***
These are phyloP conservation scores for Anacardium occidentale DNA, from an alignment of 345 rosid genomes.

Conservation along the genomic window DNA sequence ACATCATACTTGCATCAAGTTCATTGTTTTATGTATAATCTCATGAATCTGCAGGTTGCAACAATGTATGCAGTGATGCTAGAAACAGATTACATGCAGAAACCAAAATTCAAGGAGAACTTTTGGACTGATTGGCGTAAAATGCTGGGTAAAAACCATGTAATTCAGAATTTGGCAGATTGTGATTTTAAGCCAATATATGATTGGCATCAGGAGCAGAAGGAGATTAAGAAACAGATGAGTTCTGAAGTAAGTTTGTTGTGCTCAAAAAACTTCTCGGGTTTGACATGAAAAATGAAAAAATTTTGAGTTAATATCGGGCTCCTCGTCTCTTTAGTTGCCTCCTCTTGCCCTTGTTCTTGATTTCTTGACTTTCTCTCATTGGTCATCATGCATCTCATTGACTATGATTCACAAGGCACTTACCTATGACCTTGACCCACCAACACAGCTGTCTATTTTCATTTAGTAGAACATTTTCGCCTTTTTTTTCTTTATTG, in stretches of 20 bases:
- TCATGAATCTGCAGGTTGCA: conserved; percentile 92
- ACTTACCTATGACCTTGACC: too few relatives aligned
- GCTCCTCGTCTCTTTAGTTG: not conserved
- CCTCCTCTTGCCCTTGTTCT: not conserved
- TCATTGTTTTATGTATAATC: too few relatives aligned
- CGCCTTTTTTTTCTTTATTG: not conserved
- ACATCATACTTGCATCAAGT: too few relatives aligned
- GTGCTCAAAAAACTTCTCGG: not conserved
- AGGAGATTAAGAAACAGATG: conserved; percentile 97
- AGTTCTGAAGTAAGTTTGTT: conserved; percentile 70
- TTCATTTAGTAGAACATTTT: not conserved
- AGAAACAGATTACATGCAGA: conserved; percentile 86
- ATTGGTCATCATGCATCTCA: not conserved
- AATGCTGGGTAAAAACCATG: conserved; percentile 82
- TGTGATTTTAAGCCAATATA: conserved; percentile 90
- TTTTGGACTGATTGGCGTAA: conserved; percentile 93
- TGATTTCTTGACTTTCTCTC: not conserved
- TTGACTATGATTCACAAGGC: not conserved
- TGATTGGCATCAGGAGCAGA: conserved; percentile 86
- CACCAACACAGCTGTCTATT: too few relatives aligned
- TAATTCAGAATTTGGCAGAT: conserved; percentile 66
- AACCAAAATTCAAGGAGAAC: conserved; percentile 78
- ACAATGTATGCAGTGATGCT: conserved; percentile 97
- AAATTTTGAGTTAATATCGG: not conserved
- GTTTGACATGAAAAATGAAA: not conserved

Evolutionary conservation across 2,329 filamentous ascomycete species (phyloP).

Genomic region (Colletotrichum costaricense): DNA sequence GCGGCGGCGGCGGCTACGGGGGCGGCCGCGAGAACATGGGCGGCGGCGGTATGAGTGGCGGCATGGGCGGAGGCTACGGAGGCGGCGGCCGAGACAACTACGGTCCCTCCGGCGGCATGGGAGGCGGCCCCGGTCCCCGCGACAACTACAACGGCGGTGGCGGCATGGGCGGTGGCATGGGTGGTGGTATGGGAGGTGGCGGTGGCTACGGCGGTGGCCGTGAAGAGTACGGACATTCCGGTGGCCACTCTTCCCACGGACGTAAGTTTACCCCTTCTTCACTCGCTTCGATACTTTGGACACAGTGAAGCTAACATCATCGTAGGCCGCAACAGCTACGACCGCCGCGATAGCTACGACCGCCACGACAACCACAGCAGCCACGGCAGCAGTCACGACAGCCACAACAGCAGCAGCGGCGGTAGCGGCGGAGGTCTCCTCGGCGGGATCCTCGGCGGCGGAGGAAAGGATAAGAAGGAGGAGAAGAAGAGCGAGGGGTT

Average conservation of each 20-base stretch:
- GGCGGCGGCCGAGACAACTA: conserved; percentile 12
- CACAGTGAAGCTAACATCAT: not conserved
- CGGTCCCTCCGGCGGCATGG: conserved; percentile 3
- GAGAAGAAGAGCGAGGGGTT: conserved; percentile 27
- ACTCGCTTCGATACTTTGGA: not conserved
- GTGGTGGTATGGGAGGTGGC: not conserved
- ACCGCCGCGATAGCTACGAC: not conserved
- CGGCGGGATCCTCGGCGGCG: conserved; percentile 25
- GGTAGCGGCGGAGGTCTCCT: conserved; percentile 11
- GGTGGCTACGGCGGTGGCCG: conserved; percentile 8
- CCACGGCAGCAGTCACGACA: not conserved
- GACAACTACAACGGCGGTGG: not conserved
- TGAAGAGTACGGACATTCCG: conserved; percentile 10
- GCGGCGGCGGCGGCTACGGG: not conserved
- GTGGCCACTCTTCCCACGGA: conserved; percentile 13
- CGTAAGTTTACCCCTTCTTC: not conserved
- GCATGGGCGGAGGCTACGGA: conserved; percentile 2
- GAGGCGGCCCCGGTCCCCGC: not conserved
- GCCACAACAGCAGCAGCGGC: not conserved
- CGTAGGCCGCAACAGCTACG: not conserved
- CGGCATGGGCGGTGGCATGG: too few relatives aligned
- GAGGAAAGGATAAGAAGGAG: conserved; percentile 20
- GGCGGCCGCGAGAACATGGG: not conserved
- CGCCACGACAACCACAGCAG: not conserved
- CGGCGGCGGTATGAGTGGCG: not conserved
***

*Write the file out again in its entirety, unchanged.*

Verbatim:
These are phyloP conservation scores for Anacardium occidentale DNA, from an alignment of 345 rosid genomes.

Conservation along the genomic window DNA sequence ACATCATACTTGCATCAAGTTCATTGTTTTATGTATAATCTCATGAATCTGCAGGTTGCAACAATGTATGCAGTGATGCTAGAAACAGATTACATGCAGAAACCAAAATTCAAGGAGAACTTTTGGACTGATTGGCGTAAAATGCTGGGTAAAAACCATGTAATTCAGAATTTGGCAGATTGTGATTTTAAGCCAATATATGATTGGCATCAGGAGCAGAAGGAGATTAAGAAACAGATGAGTTCTGAAGTAAGTTTGTTGTGCTCAAAAAACTTCTCGGGTTTGACATGAAAAATGAAAAAATTTTGAGTTAATATCGGGCTCCTCGTCTCTTTAGTTGCCTCCTCTTGCCCTTGTTCTTGATTTCTTGACTTTCTCTCATTGGTCATCATGCATCTCATTGACTATGATTCACAAGGCACTTACCTATGACCTTGACCCACCAACACAGCTGTCTATTTTCATTTAGTAGAACATTTTCGCCTTTTTTTTCTTTATTG, in stretches of 20 bases:
- TCATGAATCTGCAGGTTGCA: conserved; percentile 92
- ACTTACCTATGACCTTGACC: too few relatives aligned
- GCTCCTCGTCTCTTTAGTTG: not conserved
- CCTCCTCTTGCCCTTGTTCT: not conserved
- TCATTGTTTTATGTATAATC: too few relatives aligned
- CGCCTTTTTTTTCTTTATTG: not conserved
- ACATCATACTTGCATCAAGT: too few relatives aligned
- GTGCTCAAAAAACTTCTCGG: not conserved
- AGGAGATTAAGAAACAGATG: conserved; percentile 97
- AGTTCTGAAGTAAGTTTGTT: conserved; percentile 70
- TTCATTTAGTAGAACATTTT: not conserved
- AGAAACAGATTACATGCAGA: conserved; percentile 86
- ATTGGTCATCATGCATCTCA: not conserved
- AATGCTGGGTAAAAACCATG: conserved; percentile 82
- TGTGATTTTAAGCCAATATA: conserved; percentile 90
- TTTTGGACTGATTGGCGTAA: conserved; percentile 93
- TGATTTCTTGACTTTCTCTC: not conserved
- TTGACTATGATTCACAAGGC: not conserved
- TGATTGGCATCAGGAGCAGA: conserved; percentile 86
- CACCAACACAGCTGTCTATT: too few relatives aligned
- TAATTCAGAATTTGGCAGAT: conserved; percentile 66
- AACCAAAATTCAAGGAGAAC: conserved; percentile 78
- ACAATGTATGCAGTGATGCT: conserved; percentile 97
- AAATTTTGAGTTAATATCGG: not conserved
- GTTTGACATGAAAAATGAAA: not conserved

Evolutionary conservation across 2,329 filamentous ascomycete species (phyloP).

Genomic region (Colletotrichum costaricense): DNA sequence GCGGCGGCGGCGGCTACGGGGGCGGCCGCGAGAACATGGGCGGCGGCGGTATGAGTGGCGGCATGGGCGGAGGCTACGGAGGCGGCGGCCGAGACAACTACGGTCCCTCCGGCGGCATGGGAGGCGGCCCCGGTCCCCGCGACAACTACAACGGCGGTGGCGGCATGGGCGGTGGCATGGGTGGTGGTATGGGAGGTGGCGGTGGCTACGGCGGTGGCCGTGAAGAGTACGGACATTCCGGTGGCCACTCTTCCCACGGACGTAAGTTTACCCCTTCTTCACTCGCTTCGATACTTTGGACACAGTGAAGCTAACATCATCGTAGGCCGCAACAGCTACGACCGCCGCGATAGCTACGACCGCCACGACAACCACAGCAGCCACGGCAGCAGTCACGACAGCCACAACAGCAGCAGCGGCGGTAGCGGCGGAGGTCTCCTCGGCGGGATCCTCGGCGGCGGAGGAAAGGATAAGAAGGAGGAGAAGAAGAGCGAGGGGTT

Average conservation of each 20-base stretch:
- GGCGGCGGCCGAGACAACTA: conserved; percentile 12
- CACAGTGAAGCTAACATCAT: not conserved
- CGGTCCCTCCGGCGGCATGG: conserved; percentile 3
- GAGAAGAAGAGCGAGGGGTT: conserved; percentile 27
- ACTCGCTTCGATACTTTGGA: not conserved
- GTGGTGGTATGGGAGGTGGC: not conserved
- ACCGCCGCGATAGCTACGAC: not conserved
- CGGCGGGATCCTCGGCGGCG: conserved; percentile 25
- GGTAGCGGCGGAGGTCTCCT: conserved; percentile 11
- GGTGGCTACGGCGGTGGCCG: conserved; percentile 8
- CCACGGCAGCAGTCACGACA: not conserved
- GACAACTACAACGGCGGTGG: not conserved
- TGAAGAGTACGGACATTCCG: conserved; percentile 10
- GCGGCGGCGGCGGCTACGGG: not conserved
- GTGGCCACTCTTCCCACGGA: conserved; percentile 13
- CGTAAGTTTACCCCTTCTTC: not conserved
- GCATGGGCGGAGGCTACGGA: conserved; percentile 2
- GAGGCGGCCCCGGTCCCCGC: not conserved
- GCCACAACAGCAGCAGCGGC: not conserved
- CGTAGGCCGCAACAGCTACG: not conserved
- CGGCATGGGCGGTGGCATGG: too few relatives aligned
- GAGGAAAGGATAAGAAGGAG: conserved; percentile 20
- GGCGGCCGCGAGAACATGGG: not conserved
- CGCCACGACAACCACAGCAG: not conserved
- CGGCGGCGGTATGAGTGGCG: not conserved